Q3 GDP at 7%: How agriculture, with a robust output, saved the day for Narendra Modi
The government data shows the rabi sowing is at record high despite demonetisation. So even in the fourth quarter the support from the agriculture sector is likely to continue for the overall GDP
A closer look at the sectoral data of the GDP will prove that Prime Minister Narendra Modi's 'thank-you note' for the farmers in his Mann Ki Baat on Sunday may be a bit too less. For, had there not been the record production in the sector, the prime minister would not have been in a position to make the claims he made at the election rally in Maharajganj early this week.
"Well-known intellectuals from Harvard and Oxford (universities), who have been at key positions in the Indian economic system, had said the GDP would go down by two per cent, some others said it would go down by four percent," PM Modi said at an election rally in Maharajganj, adding, "In fact, hard work is much more powerful than Harvard."
The comment has been viewed as a dig at renowned economist Amartya Sen, who has termed the demonetisation a despotic measure.
Essentially, what PM Modi said at the rally was that demonetisation, which has drawn a lot of flak from many economists, has not had the expected negative impact as is evident from the GDP figures.
However, a look at the sectoral break-up of GDP figures show that the sector that has boosted the numbers was in fact agriculture which registered a record output of foodgrains this year due to good rains.
According to the data released, gross value added for current financial year for the sector is at Rs 16.87 lakh crore, a record high. It is estimated to have grown 4.4 percent in the current year compared with just 0.8 percent last year.
In comparison, industry and services sectors have been estimated to have shown a slower growth in output. For industry, the GVA growth has slowed down to 5.8 percent from 8.2 percent, while that of services to 7.9 percent from 9.8 percent.
On the quarterly basis too, the trend is similar. The agriculture sector GVA for October-December stood at a record high of Rs 5.42 lakh crore, a growth of 6 percent on year. This compares with 3.8 percent growth in July-September and a decline of 2.2 percent in the year-ago period.
Meanwhile, growth of the industry GVA slowed down to 6.6 percent in October-December from 9.5 percent in the year-ago period and that of services to 6.8 percent from 9.4 percent.
During the quarter, the contribution of the agriculture sector to overall GVA stood at 19.3 percent against 11.6 percent and 13.8 percent in the previous two quarters. While industry sector saw a marginal decline in its share to overall GVA to 30.1 percent 30.4 percent, the decline in services contribution is sharper - from 58.1 percent to 50.6 percent.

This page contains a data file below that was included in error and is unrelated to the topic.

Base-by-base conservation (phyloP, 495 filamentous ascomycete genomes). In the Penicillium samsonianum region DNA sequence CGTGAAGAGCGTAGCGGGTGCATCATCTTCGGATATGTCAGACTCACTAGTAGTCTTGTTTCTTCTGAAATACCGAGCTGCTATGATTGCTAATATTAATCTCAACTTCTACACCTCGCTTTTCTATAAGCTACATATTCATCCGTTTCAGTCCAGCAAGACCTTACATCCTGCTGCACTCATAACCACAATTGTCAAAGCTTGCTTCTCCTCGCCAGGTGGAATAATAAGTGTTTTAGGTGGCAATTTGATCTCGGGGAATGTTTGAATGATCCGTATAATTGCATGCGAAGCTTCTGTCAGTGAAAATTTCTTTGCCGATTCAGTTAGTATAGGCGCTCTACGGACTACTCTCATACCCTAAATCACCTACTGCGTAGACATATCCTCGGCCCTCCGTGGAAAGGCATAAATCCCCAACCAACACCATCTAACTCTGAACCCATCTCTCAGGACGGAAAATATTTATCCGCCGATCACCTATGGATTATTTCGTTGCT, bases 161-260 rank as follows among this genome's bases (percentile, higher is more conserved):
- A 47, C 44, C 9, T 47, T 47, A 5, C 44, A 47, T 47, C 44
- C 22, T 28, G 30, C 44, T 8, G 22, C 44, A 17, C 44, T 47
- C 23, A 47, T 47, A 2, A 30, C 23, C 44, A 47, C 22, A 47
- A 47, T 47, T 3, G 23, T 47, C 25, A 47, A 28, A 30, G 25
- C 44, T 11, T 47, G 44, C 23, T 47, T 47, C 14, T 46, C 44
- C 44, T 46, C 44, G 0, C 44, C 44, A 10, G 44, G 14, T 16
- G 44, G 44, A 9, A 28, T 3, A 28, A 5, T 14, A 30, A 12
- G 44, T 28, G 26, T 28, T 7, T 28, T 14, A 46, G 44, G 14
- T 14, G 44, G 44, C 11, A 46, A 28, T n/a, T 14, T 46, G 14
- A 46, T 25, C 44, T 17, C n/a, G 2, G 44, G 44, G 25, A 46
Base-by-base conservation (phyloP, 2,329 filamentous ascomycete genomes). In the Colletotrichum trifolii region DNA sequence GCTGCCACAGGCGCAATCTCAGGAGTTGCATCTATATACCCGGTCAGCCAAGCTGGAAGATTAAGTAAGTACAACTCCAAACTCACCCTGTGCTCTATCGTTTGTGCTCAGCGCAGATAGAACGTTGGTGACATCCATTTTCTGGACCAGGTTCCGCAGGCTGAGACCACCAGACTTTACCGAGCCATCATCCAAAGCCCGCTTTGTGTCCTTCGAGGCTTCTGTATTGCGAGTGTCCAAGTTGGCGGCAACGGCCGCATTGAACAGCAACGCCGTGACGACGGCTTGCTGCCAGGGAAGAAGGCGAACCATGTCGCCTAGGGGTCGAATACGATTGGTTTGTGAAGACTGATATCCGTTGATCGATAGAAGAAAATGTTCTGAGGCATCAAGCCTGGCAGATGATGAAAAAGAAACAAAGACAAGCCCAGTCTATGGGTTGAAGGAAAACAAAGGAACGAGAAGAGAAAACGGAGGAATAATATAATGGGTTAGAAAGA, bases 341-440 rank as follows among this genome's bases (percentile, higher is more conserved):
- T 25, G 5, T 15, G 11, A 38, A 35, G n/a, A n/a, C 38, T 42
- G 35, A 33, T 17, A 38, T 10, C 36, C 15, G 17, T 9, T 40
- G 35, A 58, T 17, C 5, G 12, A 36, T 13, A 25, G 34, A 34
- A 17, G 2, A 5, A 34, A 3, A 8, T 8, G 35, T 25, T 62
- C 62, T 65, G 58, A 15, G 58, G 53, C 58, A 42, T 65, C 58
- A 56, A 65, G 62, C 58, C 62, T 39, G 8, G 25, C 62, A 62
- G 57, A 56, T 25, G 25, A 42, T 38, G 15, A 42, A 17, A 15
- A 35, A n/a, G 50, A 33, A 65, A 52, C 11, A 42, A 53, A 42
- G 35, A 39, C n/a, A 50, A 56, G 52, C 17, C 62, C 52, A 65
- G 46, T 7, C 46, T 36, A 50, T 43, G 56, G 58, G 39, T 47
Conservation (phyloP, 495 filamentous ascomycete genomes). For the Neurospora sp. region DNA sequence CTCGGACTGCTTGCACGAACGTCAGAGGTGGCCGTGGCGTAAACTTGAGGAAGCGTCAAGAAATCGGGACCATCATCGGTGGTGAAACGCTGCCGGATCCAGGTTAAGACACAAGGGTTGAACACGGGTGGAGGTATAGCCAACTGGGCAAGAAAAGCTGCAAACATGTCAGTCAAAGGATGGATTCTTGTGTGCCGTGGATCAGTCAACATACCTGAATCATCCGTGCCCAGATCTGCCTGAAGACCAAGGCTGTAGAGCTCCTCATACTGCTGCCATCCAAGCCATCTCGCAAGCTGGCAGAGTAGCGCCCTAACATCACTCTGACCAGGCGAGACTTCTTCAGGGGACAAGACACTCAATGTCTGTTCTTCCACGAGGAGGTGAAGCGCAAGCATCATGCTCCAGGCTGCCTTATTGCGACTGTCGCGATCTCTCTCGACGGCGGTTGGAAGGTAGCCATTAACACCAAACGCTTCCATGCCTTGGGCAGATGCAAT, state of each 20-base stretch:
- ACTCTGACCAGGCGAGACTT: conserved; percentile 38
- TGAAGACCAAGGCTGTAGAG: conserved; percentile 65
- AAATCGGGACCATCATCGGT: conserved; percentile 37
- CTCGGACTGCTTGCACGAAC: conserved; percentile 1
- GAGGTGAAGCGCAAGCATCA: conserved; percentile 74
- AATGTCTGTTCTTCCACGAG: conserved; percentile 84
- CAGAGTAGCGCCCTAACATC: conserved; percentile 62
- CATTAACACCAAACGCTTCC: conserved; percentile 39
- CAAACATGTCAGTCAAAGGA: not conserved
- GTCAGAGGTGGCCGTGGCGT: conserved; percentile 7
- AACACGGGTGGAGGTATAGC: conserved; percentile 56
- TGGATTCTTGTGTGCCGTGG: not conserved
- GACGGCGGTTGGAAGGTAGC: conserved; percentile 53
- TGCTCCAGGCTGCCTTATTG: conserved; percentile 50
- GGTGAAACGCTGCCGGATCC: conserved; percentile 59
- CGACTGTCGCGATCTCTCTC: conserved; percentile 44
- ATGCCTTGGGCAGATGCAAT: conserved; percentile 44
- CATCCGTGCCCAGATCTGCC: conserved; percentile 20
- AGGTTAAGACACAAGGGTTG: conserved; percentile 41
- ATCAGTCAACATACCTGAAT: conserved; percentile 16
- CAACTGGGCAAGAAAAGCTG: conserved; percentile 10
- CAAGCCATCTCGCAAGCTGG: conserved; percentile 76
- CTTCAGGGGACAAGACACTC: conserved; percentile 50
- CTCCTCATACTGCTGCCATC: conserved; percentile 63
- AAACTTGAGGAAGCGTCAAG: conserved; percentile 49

Clearly, the agriculture sector has come as a saviour for the GDP figures this fiscal.
However, the question now is will this trend continue. To be sure, the government data shows the rabi sowing is at record high for wheat and pulses despite demonetisation. So even in the fourth quarter the support from the agriculture sector is likely to continue for the overall GDP. So, even if other sectors show a subdued growth due to the note ban, the farm sector is likely to hold the ground.
But there is uncertainty beyond that. There are fears of an advancement of El Nino to May this year. El Nino is a weather phenomenon resulting from a warming of Pacific Ocean, impacting climatic conditions across the globe. In India, it impacts the crucial monsoon, with potential to reduce the farm output.
According to Australia Weather Bureau, there are 50 percent chances of El Nino this year. This is unprecedented. Usually, this phenomenon happens every 2-5 years. It has to be remembered that the Godzilla El Nino, which had impacted the rainfall in India last year, ended only in May 2016.
As Reuters columnist Karen Braun wrote in a recent article, "A record-breaking El Niño surfaced in mid-2015 and lasted through early 2016, after which SSTs (sea surface temperatures) dropped off and gave way to the relatively weaker La Niña event to cap off the year. But following the previous occurrences of strong El Niño – 1997/98, 1982/83, 1972/73 – the warm cycle did not appear again until three or four years later. So the possible return of El Niño this year would present a unique situation against which there is not much comparable data."
However, as of now nobody expects a devastating impact on Indian climates even if El Nino returns. However, all ears waiting for what IMD has to say. The department will make its first forecast of monsoon in April.
As of now, its is a wait and watch.
With inputs from Rajesh Pandathil
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